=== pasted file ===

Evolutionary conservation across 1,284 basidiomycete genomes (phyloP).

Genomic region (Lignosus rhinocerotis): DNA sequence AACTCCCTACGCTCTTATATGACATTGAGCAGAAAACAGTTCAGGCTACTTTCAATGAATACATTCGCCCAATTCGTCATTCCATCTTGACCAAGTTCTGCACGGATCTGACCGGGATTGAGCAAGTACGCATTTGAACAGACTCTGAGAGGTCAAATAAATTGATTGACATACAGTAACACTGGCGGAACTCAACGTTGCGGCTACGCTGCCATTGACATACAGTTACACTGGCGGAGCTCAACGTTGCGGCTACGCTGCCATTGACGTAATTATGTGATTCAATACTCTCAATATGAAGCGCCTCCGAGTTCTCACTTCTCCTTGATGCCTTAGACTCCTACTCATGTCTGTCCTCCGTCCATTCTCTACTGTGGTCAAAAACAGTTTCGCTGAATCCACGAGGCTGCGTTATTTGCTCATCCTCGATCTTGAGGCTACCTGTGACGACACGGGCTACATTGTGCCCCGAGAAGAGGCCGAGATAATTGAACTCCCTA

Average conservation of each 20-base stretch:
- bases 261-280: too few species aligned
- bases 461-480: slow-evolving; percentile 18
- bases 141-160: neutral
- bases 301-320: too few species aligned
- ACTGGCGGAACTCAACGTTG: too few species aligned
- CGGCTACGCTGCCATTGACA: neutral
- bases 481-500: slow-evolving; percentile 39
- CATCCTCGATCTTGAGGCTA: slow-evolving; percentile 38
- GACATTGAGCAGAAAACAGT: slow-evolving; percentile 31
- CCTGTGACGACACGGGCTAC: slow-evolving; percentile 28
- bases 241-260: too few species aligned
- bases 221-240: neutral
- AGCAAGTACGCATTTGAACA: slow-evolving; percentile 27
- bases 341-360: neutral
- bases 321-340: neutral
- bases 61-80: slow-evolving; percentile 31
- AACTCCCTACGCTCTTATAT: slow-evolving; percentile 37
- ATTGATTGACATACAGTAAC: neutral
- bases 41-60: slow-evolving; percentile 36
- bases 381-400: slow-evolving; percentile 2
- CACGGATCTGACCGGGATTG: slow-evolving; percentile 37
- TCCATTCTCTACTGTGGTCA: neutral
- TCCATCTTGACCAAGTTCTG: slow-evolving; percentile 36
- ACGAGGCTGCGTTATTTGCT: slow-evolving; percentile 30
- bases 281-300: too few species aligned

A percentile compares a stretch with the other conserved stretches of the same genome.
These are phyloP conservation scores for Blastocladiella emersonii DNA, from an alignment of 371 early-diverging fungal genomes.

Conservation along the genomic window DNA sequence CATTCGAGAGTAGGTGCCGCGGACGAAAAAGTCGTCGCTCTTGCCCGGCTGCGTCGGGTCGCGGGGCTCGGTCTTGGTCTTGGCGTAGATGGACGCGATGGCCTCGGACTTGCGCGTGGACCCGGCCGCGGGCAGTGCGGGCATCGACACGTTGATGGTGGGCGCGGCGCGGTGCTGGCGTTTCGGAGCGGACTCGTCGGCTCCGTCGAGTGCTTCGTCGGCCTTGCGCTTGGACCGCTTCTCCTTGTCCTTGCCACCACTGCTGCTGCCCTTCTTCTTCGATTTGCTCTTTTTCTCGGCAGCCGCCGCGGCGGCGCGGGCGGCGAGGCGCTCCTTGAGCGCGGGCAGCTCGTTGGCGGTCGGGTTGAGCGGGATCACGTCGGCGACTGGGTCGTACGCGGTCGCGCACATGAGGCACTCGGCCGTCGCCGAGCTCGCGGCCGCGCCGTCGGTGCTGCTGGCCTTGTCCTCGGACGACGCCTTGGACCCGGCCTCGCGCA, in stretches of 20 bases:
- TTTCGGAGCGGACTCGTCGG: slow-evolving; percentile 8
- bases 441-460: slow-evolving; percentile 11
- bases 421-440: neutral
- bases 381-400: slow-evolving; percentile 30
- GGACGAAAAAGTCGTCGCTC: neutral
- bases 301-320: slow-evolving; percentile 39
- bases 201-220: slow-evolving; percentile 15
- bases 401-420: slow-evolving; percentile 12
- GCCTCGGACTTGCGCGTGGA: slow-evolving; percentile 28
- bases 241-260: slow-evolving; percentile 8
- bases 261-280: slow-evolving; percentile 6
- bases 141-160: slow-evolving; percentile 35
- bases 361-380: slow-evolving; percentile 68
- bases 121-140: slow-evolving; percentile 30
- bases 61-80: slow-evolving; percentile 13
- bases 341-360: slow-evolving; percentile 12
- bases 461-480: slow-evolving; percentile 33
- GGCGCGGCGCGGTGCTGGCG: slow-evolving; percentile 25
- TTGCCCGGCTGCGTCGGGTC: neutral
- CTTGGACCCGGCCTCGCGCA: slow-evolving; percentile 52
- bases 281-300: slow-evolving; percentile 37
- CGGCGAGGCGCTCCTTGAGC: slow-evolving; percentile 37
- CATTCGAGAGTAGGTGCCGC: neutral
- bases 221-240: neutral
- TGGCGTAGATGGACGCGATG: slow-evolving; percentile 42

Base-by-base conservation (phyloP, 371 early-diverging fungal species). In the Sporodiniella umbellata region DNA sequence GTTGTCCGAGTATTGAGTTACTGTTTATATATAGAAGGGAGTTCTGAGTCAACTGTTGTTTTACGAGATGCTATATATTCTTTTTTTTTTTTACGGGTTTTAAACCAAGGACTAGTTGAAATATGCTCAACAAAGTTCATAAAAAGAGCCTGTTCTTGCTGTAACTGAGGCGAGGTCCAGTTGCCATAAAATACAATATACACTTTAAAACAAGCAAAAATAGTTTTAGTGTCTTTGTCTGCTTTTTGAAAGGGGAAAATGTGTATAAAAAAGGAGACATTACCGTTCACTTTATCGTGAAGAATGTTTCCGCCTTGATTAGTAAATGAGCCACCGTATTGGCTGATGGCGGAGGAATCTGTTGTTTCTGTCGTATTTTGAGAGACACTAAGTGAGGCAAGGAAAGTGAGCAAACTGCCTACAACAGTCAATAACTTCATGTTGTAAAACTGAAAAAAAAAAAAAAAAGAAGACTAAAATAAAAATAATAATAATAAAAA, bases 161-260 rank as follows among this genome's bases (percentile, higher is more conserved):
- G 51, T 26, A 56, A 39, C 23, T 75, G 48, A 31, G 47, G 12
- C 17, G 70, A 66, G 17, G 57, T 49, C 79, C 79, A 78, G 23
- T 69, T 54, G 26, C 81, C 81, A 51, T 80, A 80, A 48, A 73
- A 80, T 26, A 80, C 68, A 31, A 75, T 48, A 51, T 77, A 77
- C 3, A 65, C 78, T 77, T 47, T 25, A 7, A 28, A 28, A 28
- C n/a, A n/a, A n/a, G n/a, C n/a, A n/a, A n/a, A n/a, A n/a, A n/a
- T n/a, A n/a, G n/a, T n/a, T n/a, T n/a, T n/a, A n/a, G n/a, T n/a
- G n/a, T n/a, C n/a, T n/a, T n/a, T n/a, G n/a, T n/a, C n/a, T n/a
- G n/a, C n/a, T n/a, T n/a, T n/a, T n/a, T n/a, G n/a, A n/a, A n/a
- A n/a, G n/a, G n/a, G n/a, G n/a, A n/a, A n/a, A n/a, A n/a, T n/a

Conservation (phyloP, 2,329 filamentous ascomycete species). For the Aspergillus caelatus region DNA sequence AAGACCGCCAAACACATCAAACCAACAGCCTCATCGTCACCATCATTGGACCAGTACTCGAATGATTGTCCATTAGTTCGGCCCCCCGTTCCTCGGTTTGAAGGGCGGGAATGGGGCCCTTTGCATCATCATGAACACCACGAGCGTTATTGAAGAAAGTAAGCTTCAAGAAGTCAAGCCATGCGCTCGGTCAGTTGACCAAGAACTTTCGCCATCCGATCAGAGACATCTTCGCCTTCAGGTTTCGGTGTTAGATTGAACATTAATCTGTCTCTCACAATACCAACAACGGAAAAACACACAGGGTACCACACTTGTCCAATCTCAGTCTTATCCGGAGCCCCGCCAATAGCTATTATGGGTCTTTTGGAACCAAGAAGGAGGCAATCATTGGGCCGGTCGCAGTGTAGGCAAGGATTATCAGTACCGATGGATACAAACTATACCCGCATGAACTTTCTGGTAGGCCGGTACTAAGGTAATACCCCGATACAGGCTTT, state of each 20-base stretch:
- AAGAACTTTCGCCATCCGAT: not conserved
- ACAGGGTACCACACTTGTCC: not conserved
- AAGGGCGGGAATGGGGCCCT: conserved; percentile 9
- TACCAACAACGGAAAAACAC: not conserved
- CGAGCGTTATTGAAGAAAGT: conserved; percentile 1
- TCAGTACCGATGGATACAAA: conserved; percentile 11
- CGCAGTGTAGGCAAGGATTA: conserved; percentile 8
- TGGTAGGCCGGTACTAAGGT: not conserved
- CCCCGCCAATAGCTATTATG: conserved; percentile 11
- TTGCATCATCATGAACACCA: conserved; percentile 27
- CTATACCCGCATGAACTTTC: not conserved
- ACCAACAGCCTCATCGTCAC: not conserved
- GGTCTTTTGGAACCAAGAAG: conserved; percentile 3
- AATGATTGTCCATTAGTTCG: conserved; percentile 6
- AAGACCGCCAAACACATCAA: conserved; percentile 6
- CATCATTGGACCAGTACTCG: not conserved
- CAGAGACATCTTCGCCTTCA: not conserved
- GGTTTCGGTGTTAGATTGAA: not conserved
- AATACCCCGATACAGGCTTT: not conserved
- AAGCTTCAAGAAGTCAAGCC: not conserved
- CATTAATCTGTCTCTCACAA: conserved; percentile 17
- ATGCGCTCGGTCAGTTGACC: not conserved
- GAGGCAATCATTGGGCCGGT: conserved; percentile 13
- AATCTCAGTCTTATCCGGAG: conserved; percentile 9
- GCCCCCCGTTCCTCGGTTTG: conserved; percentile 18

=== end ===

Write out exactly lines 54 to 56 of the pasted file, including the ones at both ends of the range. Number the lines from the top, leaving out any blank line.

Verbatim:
- CATTCGAGAGTAGGTGCCGC: neutral
- bases 221-240: neutral
- TGGCGTAGATGGACGCGATG: slow-evolving; percentile 42